Anatomy and Physiology: Going Their Separate Ways
Going Their Separate Ways
The most dramatic point in the abdominal aorta is the abrupt division between the two external iliac arteries (and don't forget the parallel joining of the external iliac veins into the inferior vena cava). Abrupt, yes, but illogical, no, as each vessel ultimately goes to a separate leg (refer to Figure 12.1). Since it seems to make sense that they would divide in the pelvis, most people are surprised when they see how high up the split takes place: at about the level of the umbilicus (remember your belly button?). The reason for so high a split makes sense when you realize there is some work left to do, and the split makes it easier.
Remember the body cavities? Well, it's time to look at the “imaginary” pelvic cavity. As the aorta splits, it gives the external iliacs a chance to get out of the way of cramped pelvic organs. With so little space in the pelvis, well, there ain't nowhere for the organs to be but in the middle! This makes it easy to get blood to them; off the external iliac arteries are, you guessed it, internal iliac arteries (with the return trip taking internal iliac veins). Finally, the bulk of the blood goes down and up the legs via the femoral arteries and veins.
Hepatic Portal System
When students lay down the basic blood pathway in their end of the year project (a schematic diagram of all 11 body systems), they start with the arteries, and see the blood leading to the abdominal organs directly from the abdominal aorta. They then make a completely logical assumption and have all the blood return directly to the inferior vena cava, which runs parallel to the aorta. The only problem is that this is wrong!
Just as blood from the heart is not as rich in food as you might expect, that same blood has a lot more waste than you might expect! After all, blood going to nourish the tissues also goes to the kidneys to be filtered of wastes! The “clean” blood from the kidneys ultimately joins up with waste-filled blood before it gets pumped out of the heart again. Thisis all because in the systemic circuit, venous blood always mixes with blood from multiple places before it reaches the heart, but arterial blood is all the same as it branches out from one source!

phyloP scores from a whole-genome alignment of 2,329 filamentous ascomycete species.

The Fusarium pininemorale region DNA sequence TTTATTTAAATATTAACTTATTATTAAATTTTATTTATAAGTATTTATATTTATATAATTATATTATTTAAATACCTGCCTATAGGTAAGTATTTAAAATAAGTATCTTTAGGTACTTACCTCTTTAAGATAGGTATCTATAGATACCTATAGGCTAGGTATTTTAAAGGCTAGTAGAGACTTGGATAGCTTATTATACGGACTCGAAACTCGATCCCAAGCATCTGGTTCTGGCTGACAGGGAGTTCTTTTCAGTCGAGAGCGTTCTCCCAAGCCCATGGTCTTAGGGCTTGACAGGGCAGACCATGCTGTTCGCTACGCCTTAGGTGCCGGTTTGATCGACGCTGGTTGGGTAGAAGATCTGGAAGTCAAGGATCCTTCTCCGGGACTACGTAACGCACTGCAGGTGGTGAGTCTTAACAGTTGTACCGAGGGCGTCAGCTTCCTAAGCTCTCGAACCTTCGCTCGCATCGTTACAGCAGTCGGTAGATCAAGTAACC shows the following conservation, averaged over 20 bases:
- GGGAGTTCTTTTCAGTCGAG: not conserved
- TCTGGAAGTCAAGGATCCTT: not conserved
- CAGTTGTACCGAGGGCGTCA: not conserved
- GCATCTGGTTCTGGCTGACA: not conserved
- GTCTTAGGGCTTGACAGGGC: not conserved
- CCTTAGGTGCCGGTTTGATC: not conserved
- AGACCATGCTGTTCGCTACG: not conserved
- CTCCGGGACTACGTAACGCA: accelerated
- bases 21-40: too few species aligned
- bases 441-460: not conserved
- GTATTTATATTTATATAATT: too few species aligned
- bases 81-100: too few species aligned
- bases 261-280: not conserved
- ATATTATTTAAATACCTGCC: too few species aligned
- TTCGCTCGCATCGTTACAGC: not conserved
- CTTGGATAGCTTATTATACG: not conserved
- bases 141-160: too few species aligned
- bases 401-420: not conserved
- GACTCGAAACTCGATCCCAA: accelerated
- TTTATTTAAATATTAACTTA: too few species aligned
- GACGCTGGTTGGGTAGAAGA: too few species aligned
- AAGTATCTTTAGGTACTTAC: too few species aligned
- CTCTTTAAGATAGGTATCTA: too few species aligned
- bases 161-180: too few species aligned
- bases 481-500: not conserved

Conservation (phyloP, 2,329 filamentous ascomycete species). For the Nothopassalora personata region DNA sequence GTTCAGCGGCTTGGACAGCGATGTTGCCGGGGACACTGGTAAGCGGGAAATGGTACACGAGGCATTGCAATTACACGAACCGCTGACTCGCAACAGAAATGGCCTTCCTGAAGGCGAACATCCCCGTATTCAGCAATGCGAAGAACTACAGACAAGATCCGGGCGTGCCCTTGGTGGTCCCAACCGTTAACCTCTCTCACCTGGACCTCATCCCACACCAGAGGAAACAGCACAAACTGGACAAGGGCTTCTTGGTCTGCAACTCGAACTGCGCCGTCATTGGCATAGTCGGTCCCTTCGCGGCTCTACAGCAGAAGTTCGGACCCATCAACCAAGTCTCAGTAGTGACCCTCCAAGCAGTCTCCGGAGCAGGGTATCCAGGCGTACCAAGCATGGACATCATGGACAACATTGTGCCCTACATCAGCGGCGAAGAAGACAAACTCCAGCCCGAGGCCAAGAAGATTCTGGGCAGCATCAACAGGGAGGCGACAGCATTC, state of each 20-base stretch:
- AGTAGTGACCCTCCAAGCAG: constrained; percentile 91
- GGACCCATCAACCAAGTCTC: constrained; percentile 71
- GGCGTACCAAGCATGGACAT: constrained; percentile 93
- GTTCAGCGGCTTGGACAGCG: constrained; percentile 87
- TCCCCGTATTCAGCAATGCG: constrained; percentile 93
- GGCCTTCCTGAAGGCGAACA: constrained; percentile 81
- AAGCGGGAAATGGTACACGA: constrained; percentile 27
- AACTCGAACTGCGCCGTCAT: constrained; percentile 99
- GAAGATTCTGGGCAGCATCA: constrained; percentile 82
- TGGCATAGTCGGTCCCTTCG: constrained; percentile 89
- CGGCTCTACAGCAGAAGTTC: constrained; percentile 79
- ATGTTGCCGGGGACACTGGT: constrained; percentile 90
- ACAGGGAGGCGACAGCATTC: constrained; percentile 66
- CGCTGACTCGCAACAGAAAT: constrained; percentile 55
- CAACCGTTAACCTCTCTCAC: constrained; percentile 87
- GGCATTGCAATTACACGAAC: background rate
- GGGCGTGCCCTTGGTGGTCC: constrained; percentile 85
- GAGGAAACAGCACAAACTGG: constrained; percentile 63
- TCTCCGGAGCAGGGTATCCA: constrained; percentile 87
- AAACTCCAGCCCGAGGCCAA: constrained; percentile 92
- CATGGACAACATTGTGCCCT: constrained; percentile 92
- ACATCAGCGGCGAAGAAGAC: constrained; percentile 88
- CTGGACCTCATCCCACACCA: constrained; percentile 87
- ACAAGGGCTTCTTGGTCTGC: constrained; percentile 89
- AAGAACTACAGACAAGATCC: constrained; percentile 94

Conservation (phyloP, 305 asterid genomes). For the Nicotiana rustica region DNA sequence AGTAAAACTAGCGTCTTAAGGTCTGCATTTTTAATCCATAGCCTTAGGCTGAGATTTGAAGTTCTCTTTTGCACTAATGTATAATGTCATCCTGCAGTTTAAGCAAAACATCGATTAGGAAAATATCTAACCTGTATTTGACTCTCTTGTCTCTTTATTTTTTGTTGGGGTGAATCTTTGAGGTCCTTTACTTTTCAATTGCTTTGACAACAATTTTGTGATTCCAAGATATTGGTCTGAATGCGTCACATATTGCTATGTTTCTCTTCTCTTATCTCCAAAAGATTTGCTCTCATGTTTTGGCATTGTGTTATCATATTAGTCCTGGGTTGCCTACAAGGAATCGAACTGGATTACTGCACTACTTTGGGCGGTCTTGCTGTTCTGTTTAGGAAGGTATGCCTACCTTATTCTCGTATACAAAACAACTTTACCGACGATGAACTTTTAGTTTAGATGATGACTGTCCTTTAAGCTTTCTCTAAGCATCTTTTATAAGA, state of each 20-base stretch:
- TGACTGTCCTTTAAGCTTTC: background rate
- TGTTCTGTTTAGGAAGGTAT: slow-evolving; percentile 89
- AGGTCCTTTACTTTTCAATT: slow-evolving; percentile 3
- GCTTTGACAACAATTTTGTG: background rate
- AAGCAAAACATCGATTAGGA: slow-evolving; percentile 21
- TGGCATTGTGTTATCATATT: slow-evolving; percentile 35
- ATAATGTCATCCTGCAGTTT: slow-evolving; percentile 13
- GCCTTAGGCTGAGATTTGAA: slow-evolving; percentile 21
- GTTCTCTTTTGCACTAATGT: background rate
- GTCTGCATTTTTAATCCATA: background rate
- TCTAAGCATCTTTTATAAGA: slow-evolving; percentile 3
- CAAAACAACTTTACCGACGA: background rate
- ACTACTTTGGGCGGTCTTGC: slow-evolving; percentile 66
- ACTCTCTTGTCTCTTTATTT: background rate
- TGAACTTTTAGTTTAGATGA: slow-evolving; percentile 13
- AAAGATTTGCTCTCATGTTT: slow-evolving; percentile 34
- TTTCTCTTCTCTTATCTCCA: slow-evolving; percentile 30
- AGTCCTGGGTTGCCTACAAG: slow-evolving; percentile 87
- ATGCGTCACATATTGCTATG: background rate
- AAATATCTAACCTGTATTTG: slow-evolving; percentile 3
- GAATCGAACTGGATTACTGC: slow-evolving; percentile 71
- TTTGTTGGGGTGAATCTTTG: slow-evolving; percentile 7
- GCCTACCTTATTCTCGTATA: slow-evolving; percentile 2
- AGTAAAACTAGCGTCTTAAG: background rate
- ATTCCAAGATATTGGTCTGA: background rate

Blood in vessels from the abdominal organs bypasses the inferior vena cava; the blood travels from capillary beds in those organs directly to capillary beds in the liver. Any vein that travels between two capillary beds is called a portal vein, and since this one goes to the liver—and hepatic refers to the liver—the name of this vessel is the hepatic portal vein (see Figure 12.4). This blood then travels through the liver and ultimately returns to the inferior vena cava via the hepatic vein. Since the blood in the hepatic portal vein is deoxygenated, it means that there needs to be a separate hepatic artery to bring the liver the needed oxygen.
Think of where the blood is coming from: spleen, pancreas, stomach, small intestine, and large intestine. The blood from the small intestine, in particular, has a very special quality to it; this blood, carried in the superior and inferior mesenteric veins, has a higher level of food in it than anywhere else in the body! That blood will ultimately mix with blood in other veins, blood that is very low in food, before it is ultimately pumped out of the heart. Blood from the left ventricle may be very rich in oxygen, but it is not that high in food.